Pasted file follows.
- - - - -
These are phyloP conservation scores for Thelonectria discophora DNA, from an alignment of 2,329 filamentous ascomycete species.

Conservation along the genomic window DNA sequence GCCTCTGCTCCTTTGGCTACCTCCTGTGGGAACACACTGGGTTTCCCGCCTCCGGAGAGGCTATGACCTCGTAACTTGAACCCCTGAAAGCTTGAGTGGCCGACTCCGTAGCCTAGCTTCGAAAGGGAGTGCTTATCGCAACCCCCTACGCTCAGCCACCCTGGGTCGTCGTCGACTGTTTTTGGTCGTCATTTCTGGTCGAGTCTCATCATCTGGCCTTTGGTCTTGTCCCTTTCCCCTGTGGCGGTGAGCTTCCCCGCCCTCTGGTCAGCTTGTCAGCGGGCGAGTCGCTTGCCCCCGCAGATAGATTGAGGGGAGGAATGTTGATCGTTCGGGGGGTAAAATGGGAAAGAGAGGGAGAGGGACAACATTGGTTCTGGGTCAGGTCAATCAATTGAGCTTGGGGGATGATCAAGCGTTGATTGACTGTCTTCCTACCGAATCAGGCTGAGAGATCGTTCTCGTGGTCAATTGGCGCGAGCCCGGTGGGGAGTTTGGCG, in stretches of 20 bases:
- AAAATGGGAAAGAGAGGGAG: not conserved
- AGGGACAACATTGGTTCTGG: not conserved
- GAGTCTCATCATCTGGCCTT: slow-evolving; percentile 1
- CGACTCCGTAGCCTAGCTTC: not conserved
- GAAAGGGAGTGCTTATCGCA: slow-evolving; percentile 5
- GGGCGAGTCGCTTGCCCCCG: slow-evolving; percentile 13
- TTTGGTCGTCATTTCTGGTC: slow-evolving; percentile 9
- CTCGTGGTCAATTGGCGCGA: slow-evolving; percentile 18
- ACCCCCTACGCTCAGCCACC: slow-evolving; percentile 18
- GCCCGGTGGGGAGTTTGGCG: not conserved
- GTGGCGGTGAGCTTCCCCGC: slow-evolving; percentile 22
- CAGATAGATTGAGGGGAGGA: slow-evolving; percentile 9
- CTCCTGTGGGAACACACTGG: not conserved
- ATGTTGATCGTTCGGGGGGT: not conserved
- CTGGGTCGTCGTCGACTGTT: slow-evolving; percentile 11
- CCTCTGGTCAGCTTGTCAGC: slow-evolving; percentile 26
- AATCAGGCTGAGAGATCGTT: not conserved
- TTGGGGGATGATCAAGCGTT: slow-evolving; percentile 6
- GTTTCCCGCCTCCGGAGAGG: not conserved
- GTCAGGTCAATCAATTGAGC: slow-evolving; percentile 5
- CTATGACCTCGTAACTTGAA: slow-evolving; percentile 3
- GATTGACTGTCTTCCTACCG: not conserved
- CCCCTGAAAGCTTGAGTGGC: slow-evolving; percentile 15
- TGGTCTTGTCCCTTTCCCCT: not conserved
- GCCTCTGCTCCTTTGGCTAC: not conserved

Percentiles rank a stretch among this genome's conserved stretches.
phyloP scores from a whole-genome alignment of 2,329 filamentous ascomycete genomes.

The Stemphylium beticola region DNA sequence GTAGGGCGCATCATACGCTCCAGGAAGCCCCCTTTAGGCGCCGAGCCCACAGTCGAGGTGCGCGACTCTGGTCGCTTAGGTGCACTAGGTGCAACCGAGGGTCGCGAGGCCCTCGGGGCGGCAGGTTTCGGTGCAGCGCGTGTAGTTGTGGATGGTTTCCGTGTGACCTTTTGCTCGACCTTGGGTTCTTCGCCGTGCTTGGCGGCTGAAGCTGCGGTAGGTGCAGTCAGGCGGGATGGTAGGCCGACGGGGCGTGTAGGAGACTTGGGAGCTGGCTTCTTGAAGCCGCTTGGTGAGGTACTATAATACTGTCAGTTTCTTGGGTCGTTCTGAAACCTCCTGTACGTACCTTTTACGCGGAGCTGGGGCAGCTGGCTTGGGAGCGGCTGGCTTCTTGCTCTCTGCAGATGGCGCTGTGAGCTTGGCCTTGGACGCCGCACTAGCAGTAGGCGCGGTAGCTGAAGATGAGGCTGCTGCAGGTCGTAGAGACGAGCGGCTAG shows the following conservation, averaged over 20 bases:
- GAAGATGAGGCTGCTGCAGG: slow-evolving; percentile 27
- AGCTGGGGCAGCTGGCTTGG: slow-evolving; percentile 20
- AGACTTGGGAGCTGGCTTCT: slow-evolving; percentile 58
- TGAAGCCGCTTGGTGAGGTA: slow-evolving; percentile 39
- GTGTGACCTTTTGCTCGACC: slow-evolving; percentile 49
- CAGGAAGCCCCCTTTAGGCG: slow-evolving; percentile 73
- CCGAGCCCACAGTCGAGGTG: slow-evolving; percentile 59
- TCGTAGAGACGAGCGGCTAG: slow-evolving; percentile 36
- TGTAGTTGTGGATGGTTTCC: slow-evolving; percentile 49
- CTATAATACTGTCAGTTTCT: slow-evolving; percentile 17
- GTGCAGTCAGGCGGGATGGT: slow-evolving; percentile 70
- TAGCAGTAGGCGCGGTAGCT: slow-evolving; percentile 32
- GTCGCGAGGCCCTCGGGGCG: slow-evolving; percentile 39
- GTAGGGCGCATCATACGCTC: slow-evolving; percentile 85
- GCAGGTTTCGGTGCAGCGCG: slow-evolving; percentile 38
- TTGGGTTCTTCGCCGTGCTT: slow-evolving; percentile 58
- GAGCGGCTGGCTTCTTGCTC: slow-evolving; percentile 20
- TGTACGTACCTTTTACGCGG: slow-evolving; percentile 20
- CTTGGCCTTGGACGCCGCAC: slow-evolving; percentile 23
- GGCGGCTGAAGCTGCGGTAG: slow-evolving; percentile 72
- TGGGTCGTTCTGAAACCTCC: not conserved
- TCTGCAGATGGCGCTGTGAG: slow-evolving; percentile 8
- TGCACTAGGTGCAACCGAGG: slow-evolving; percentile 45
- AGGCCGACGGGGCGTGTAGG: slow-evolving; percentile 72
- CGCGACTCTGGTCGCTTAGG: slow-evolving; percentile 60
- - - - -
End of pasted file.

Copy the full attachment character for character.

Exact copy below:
These are phyloP conservation scores for Thelonectria discophora DNA, from an alignment of 2,329 filamentous ascomycete species.

Conservation along the genomic window DNA sequence GCCTCTGCTCCTTTGGCTACCTCCTGTGGGAACACACTGGGTTTCCCGCCTCCGGAGAGGCTATGACCTCGTAACTTGAACCCCTGAAAGCTTGAGTGGCCGACTCCGTAGCCTAGCTTCGAAAGGGAGTGCTTATCGCAACCCCCTACGCTCAGCCACCCTGGGTCGTCGTCGACTGTTTTTGGTCGTCATTTCTGGTCGAGTCTCATCATCTGGCCTTTGGTCTTGTCCCTTTCCCCTGTGGCGGTGAGCTTCCCCGCCCTCTGGTCAGCTTGTCAGCGGGCGAGTCGCTTGCCCCCGCAGATAGATTGAGGGGAGGAATGTTGATCGTTCGGGGGGTAAAATGGGAAAGAGAGGGAGAGGGACAACATTGGTTCTGGGTCAGGTCAATCAATTGAGCTTGGGGGATGATCAAGCGTTGATTGACTGTCTTCCTACCGAATCAGGCTGAGAGATCGTTCTCGTGGTCAATTGGCGCGAGCCCGGTGGGGAGTTTGGCG, in stretches of 20 bases:
- AAAATGGGAAAGAGAGGGAG: not conserved
- AGGGACAACATTGGTTCTGG: not conserved
- GAGTCTCATCATCTGGCCTT: slow-evolving; percentile 1
- CGACTCCGTAGCCTAGCTTC: not conserved
- GAAAGGGAGTGCTTATCGCA: slow-evolving; percentile 5
- GGGCGAGTCGCTTGCCCCCG: slow-evolving; percentile 13
- TTTGGTCGTCATTTCTGGTC: slow-evolving; percentile 9
- CTCGTGGTCAATTGGCGCGA: slow-evolving; percentile 18
- ACCCCCTACGCTCAGCCACC: slow-evolving; percentile 18
- GCCCGGTGGGGAGTTTGGCG: not conserved
- GTGGCGGTGAGCTTCCCCGC: slow-evolving; percentile 22
- CAGATAGATTGAGGGGAGGA: slow-evolving; percentile 9
- CTCCTGTGGGAACACACTGG: not conserved
- ATGTTGATCGTTCGGGGGGT: not conserved
- CTGGGTCGTCGTCGACTGTT: slow-evolving; percentile 11
- CCTCTGGTCAGCTTGTCAGC: slow-evolving; percentile 26
- AATCAGGCTGAGAGATCGTT: not conserved
- TTGGGGGATGATCAAGCGTT: slow-evolving; percentile 6
- GTTTCCCGCCTCCGGAGAGG: not conserved
- GTCAGGTCAATCAATTGAGC: slow-evolving; percentile 5
- CTATGACCTCGTAACTTGAA: slow-evolving; percentile 3
- GATTGACTGTCTTCCTACCG: not conserved
- CCCCTGAAAGCTTGAGTGGC: slow-evolving; percentile 15
- TGGTCTTGTCCCTTTCCCCT: not conserved
- GCCTCTGCTCCTTTGGCTAC: not conserved

Percentiles rank a stretch among this genome's conserved stretches.
phyloP scores from a whole-genome alignment of 2,329 filamentous ascomycete genomes.

The Stemphylium beticola region DNA sequence GTAGGGCGCATCATACGCTCCAGGAAGCCCCCTTTAGGCGCCGAGCCCACAGTCGAGGTGCGCGACTCTGGTCGCTTAGGTGCACTAGGTGCAACCGAGGGTCGCGAGGCCCTCGGGGCGGCAGGTTTCGGTGCAGCGCGTGTAGTTGTGGATGGTTTCCGTGTGACCTTTTGCTCGACCTTGGGTTCTTCGCCGTGCTTGGCGGCTGAAGCTGCGGTAGGTGCAGTCAGGCGGGATGGTAGGCCGACGGGGCGTGTAGGAGACTTGGGAGCTGGCTTCTTGAAGCCGCTTGGTGAGGTACTATAATACTGTCAGTTTCTTGGGTCGTTCTGAAACCTCCTGTACGTACCTTTTACGCGGAGCTGGGGCAGCTGGCTTGGGAGCGGCTGGCTTCTTGCTCTCTGCAGATGGCGCTGTGAGCTTGGCCTTGGACGCCGCACTAGCAGTAGGCGCGGTAGCTGAAGATGAGGCTGCTGCAGGTCGTAGAGACGAGCGGCTAG shows the following conservation, averaged over 20 bases:
- GAAGATGAGGCTGCTGCAGG: slow-evolving; percentile 27
- AGCTGGGGCAGCTGGCTTGG: slow-evolving; percentile 20
- AGACTTGGGAGCTGGCTTCT: slow-evolving; percentile 58
- TGAAGCCGCTTGGTGAGGTA: slow-evolving; percentile 39
- GTGTGACCTTTTGCTCGACC: slow-evolving; percentile 49
- CAGGAAGCCCCCTTTAGGCG: slow-evolving; percentile 73
- CCGAGCCCACAGTCGAGGTG: slow-evolving; percentile 59
- TCGTAGAGACGAGCGGCTAG: slow-evolving; percentile 36
- TGTAGTTGTGGATGGTTTCC: slow-evolving; percentile 49
- CTATAATACTGTCAGTTTCT: slow-evolving; percentile 17
- GTGCAGTCAGGCGGGATGGT: slow-evolving; percentile 70
- TAGCAGTAGGCGCGGTAGCT: slow-evolving; percentile 32
- GTCGCGAGGCCCTCGGGGCG: slow-evolving; percentile 39
- GTAGGGCGCATCATACGCTC: slow-evolving; percentile 85
- GCAGGTTTCGGTGCAGCGCG: slow-evolving; percentile 38
- TTGGGTTCTTCGCCGTGCTT: slow-evolving; percentile 58
- GAGCGGCTGGCTTCTTGCTC: slow-evolving; percentile 20
- TGTACGTACCTTTTACGCGG: slow-evolving; percentile 20
- CTTGGCCTTGGACGCCGCAC: slow-evolving; percentile 23
- GGCGGCTGAAGCTGCGGTAG: slow-evolving; percentile 72
- TGGGTCGTTCTGAAACCTCC: not conserved
- TCTGCAGATGGCGCTGTGAG: slow-evolving; percentile 8
- TGCACTAGGTGCAACCGAGG: slow-evolving; percentile 45
- AGGCCGACGGGGCGTGTAGG: slow-evolving; percentile 72
- CGCGACTCTGGTCGCTTAGG: slow-evolving; percentile 60